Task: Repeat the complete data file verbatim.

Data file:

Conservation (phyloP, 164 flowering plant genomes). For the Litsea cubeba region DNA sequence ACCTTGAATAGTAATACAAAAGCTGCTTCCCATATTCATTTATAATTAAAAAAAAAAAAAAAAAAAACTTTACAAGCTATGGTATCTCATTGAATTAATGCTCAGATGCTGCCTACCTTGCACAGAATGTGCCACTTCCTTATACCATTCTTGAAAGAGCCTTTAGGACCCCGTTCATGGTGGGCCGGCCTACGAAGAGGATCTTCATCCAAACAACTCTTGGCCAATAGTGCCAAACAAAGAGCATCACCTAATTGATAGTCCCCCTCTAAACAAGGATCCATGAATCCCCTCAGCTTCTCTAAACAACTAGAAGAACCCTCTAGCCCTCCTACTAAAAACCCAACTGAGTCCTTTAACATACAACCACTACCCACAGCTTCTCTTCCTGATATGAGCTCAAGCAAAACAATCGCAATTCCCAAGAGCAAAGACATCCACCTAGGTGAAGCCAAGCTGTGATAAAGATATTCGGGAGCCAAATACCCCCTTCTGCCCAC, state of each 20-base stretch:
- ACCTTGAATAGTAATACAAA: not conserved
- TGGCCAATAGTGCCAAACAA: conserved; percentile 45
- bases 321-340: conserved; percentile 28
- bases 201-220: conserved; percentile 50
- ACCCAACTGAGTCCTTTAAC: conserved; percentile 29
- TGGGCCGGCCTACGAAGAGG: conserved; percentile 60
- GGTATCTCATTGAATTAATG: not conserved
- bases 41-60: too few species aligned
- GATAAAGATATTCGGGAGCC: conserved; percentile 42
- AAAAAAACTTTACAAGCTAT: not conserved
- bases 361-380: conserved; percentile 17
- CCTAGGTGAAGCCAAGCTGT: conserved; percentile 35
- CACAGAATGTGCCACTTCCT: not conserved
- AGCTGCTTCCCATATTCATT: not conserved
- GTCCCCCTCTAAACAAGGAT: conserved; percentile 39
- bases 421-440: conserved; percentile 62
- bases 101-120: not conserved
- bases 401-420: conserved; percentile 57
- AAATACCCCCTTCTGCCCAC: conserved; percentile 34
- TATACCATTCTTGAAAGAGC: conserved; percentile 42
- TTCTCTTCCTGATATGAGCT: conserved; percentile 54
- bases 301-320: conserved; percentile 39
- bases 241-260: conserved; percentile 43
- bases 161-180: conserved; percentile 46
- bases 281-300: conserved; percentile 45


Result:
Conservation (phyloP, 164 flowering plant genomes). For the Litsea cubeba region DNA sequence ACCTTGAATAGTAATACAAAAGCTGCTTCCCATATTCATTTATAATTAAAAAAAAAAAAAAAAAAAACTTTACAAGCTATGGTATCTCATTGAATTAATGCTCAGATGCTGCCTACCTTGCACAGAATGTGCCACTTCCTTATACCATTCTTGAAAGAGCCTTTAGGACCCCGTTCATGGTGGGCCGGCCTACGAAGAGGATCTTCATCCAAACAACTCTTGGCCAATAGTGCCAAACAAAGAGCATCACCTAATTGATAGTCCCCCTCTAAACAAGGATCCATGAATCCCCTCAGCTTCTCTAAACAACTAGAAGAACCCTCTAGCCCTCCTACTAAAAACCCAACTGAGTCCTTTAACATACAACCACTACCCACAGCTTCTCTTCCTGATATGAGCTCAAGCAAAACAATCGCAATTCCCAAGAGCAAAGACATCCACCTAGGTGAAGCCAAGCTGTGATAAAGATATTCGGGAGCCAAATACCCCCTTCTGCCCAC, state of each 20-base stretch:
- ACCTTGAATAGTAATACAAA: not conserved
- TGGCCAATAGTGCCAAACAA: conserved; percentile 45
- bases 321-340: conserved; percentile 28
- bases 201-220: conserved; percentile 50
- ACCCAACTGAGTCCTTTAAC: conserved; percentile 29
- TGGGCCGGCCTACGAAGAGG: conserved; percentile 60
- GGTATCTCATTGAATTAATG: not conserved
- bases 41-60: too few species aligned
- GATAAAGATATTCGGGAGCC: conserved; percentile 42
- AAAAAAACTTTACAAGCTAT: not conserved
- bases 361-380: conserved; percentile 17
- CCTAGGTGAAGCCAAGCTGT: conserved; percentile 35
- CACAGAATGTGCCACTTCCT: not conserved
- AGCTGCTTCCCATATTCATT: not conserved
- GTCCCCCTCTAAACAAGGAT: conserved; percentile 39
- bases 421-440: conserved; percentile 62
- bases 101-120: not conserved
- bases 401-420: conserved; percentile 57
- AAATACCCCCTTCTGCCCAC: conserved; percentile 34
- TATACCATTCTTGAAAGAGC: conserved; percentile 42
- TTCTCTTCCTGATATGAGCT: conserved; percentile 54
- bases 301-320: conserved; percentile 39
- bases 241-260: conserved; percentile 43
- bases 161-180: conserved; percentile 46
- bases 281-300: conserved; percentile 45